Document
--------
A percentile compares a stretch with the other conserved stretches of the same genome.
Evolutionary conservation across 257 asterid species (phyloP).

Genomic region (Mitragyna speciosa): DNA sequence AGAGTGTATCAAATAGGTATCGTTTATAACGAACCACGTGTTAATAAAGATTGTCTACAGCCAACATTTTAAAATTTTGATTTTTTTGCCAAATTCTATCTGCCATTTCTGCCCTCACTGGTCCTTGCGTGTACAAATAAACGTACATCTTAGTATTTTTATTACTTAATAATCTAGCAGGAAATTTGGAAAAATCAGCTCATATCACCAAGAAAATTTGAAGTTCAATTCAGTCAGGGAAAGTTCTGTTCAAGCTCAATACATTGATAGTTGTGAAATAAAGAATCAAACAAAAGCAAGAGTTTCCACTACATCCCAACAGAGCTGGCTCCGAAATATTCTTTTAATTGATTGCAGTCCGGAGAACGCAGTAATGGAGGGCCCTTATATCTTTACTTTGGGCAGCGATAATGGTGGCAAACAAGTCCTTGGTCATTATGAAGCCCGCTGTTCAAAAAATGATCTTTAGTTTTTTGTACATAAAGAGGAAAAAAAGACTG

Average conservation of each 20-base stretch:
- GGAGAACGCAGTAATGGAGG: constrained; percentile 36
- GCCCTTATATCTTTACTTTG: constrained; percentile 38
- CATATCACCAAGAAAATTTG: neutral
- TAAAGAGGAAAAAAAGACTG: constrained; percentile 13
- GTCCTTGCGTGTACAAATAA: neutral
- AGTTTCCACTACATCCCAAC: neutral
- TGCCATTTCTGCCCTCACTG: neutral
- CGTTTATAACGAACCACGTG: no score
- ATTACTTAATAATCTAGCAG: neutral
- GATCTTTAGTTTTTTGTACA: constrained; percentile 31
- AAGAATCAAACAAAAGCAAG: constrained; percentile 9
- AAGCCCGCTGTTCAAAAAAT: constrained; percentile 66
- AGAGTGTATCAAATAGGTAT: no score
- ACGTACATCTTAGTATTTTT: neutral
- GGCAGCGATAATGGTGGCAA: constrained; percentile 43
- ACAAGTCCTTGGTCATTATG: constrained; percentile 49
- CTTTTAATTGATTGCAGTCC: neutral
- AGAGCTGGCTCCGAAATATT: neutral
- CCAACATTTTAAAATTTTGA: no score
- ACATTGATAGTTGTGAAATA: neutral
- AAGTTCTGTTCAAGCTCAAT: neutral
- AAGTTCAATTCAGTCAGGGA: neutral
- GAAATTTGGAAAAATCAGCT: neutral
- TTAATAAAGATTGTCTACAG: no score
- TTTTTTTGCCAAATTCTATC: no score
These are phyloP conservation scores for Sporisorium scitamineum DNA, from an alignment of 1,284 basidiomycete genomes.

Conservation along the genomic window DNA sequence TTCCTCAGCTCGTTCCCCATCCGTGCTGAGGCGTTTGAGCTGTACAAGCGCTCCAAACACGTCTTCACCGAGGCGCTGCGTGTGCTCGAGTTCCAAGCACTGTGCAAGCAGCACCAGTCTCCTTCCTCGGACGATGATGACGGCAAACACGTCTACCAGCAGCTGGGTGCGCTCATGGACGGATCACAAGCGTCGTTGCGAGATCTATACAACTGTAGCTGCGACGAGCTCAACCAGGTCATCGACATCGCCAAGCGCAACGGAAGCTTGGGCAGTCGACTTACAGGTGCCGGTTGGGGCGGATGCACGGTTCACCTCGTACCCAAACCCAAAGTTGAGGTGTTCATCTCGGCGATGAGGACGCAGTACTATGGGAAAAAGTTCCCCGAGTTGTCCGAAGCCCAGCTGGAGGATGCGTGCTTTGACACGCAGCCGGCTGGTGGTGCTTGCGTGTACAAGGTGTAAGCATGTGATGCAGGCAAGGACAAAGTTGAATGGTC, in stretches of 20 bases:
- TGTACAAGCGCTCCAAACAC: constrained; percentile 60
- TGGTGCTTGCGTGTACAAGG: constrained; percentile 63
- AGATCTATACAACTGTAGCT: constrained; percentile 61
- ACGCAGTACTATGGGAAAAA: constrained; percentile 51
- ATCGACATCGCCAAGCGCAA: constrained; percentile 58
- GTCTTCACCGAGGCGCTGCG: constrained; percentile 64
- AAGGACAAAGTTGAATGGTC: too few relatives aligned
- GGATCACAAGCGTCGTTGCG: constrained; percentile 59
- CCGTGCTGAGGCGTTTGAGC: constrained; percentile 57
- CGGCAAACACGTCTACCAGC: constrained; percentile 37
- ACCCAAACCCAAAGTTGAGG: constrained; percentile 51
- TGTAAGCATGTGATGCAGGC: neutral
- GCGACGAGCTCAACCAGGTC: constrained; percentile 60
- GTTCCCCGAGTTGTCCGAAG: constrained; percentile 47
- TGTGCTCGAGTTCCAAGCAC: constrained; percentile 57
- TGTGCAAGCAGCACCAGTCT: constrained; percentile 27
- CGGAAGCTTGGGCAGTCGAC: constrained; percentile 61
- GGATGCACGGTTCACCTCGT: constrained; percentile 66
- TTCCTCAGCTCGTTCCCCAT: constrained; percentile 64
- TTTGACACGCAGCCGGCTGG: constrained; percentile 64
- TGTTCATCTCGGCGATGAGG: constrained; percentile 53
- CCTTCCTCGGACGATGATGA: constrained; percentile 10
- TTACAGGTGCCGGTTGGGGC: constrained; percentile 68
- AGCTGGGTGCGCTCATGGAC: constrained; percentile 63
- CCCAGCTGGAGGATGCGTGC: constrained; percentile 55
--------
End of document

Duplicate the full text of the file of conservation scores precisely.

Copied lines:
A percentile compares a stretch with the other conserved stretches of the same genome.
Evolutionary conservation across 257 asterid species (phyloP).

Genomic region (Mitragyna speciosa): DNA sequence AGAGTGTATCAAATAGGTATCGTTTATAACGAACCACGTGTTAATAAAGATTGTCTACAGCCAACATTTTAAAATTTTGATTTTTTTGCCAAATTCTATCTGCCATTTCTGCCCTCACTGGTCCTTGCGTGTACAAATAAACGTACATCTTAGTATTTTTATTACTTAATAATCTAGCAGGAAATTTGGAAAAATCAGCTCATATCACCAAGAAAATTTGAAGTTCAATTCAGTCAGGGAAAGTTCTGTTCAAGCTCAATACATTGATAGTTGTGAAATAAAGAATCAAACAAAAGCAAGAGTTTCCACTACATCCCAACAGAGCTGGCTCCGAAATATTCTTTTAATTGATTGCAGTCCGGAGAACGCAGTAATGGAGGGCCCTTATATCTTTACTTTGGGCAGCGATAATGGTGGCAAACAAGTCCTTGGTCATTATGAAGCCCGCTGTTCAAAAAATGATCTTTAGTTTTTTGTACATAAAGAGGAAAAAAAGACTG

Average conservation of each 20-base stretch:
- GGAGAACGCAGTAATGGAGG: constrained; percentile 36
- GCCCTTATATCTTTACTTTG: constrained; percentile 38
- CATATCACCAAGAAAATTTG: neutral
- TAAAGAGGAAAAAAAGACTG: constrained; percentile 13
- GTCCTTGCGTGTACAAATAA: neutral
- AGTTTCCACTACATCCCAAC: neutral
- TGCCATTTCTGCCCTCACTG: neutral
- CGTTTATAACGAACCACGTG: no score
- ATTACTTAATAATCTAGCAG: neutral
- GATCTTTAGTTTTTTGTACA: constrained; percentile 31
- AAGAATCAAACAAAAGCAAG: constrained; percentile 9
- AAGCCCGCTGTTCAAAAAAT: constrained; percentile 66
- AGAGTGTATCAAATAGGTAT: no score
- ACGTACATCTTAGTATTTTT: neutral
- GGCAGCGATAATGGTGGCAA: constrained; percentile 43
- ACAAGTCCTTGGTCATTATG: constrained; percentile 49
- CTTTTAATTGATTGCAGTCC: neutral
- AGAGCTGGCTCCGAAATATT: neutral
- CCAACATTTTAAAATTTTGA: no score
- ACATTGATAGTTGTGAAATA: neutral
- AAGTTCTGTTCAAGCTCAAT: neutral
- AAGTTCAATTCAGTCAGGGA: neutral
- GAAATTTGGAAAAATCAGCT: neutral
- TTAATAAAGATTGTCTACAG: no score
- TTTTTTTGCCAAATTCTATC: no score
These are phyloP conservation scores for Sporisorium scitamineum DNA, from an alignment of 1,284 basidiomycete genomes.

Conservation along the genomic window DNA sequence TTCCTCAGCTCGTTCCCCATCCGTGCTGAGGCGTTTGAGCTGTACAAGCGCTCCAAACACGTCTTCACCGAGGCGCTGCGTGTGCTCGAGTTCCAAGCACTGTGCAAGCAGCACCAGTCTCCTTCCTCGGACGATGATGACGGCAAACACGTCTACCAGCAGCTGGGTGCGCTCATGGACGGATCACAAGCGTCGTTGCGAGATCTATACAACTGTAGCTGCGACGAGCTCAACCAGGTCATCGACATCGCCAAGCGCAACGGAAGCTTGGGCAGTCGACTTACAGGTGCCGGTTGGGGCGGATGCACGGTTCACCTCGTACCCAAACCCAAAGTTGAGGTGTTCATCTCGGCGATGAGGACGCAGTACTATGGGAAAAAGTTCCCCGAGTTGTCCGAAGCCCAGCTGGAGGATGCGTGCTTTGACACGCAGCCGGCTGGTGGTGCTTGCGTGTACAAGGTGTAAGCATGTGATGCAGGCAAGGACAAAGTTGAATGGTC, in stretches of 20 bases:
- TGTACAAGCGCTCCAAACAC: constrained; percentile 60
- TGGTGCTTGCGTGTACAAGG: constrained; percentile 63
- AGATCTATACAACTGTAGCT: constrained; percentile 61
- ACGCAGTACTATGGGAAAAA: constrained; percentile 51
- ATCGACATCGCCAAGCGCAA: constrained; percentile 58
- GTCTTCACCGAGGCGCTGCG: constrained; percentile 64
- AAGGACAAAGTTGAATGGTC: too few relatives aligned
- GGATCACAAGCGTCGTTGCG: constrained; percentile 59
- CCGTGCTGAGGCGTTTGAGC: constrained; percentile 57
- CGGCAAACACGTCTACCAGC: constrained; percentile 37
- ACCCAAACCCAAAGTTGAGG: constrained; percentile 51
- TGTAAGCATGTGATGCAGGC: neutral
- GCGACGAGCTCAACCAGGTC: constrained; percentile 60
- GTTCCCCGAGTTGTCCGAAG: constrained; percentile 47
- TGTGCTCGAGTTCCAAGCAC: constrained; percentile 57
- TGTGCAAGCAGCACCAGTCT: constrained; percentile 27
- CGGAAGCTTGGGCAGTCGAC: constrained; percentile 61
- GGATGCACGGTTCACCTCGT: constrained; percentile 66
- TTCCTCAGCTCGTTCCCCAT: constrained; percentile 64
- TTTGACACGCAGCCGGCTGG: constrained; percentile 64
- TGTTCATCTCGGCGATGAGG: constrained; percentile 53
- CCTTCCTCGGACGATGATGA: constrained; percentile 10
- TTACAGGTGCCGGTTGGGGC: constrained; percentile 68
- AGCTGGGTGCGCTCATGGAC: constrained; percentile 63
- CCCAGCTGGAGGATGCGTGC: constrained; percentile 55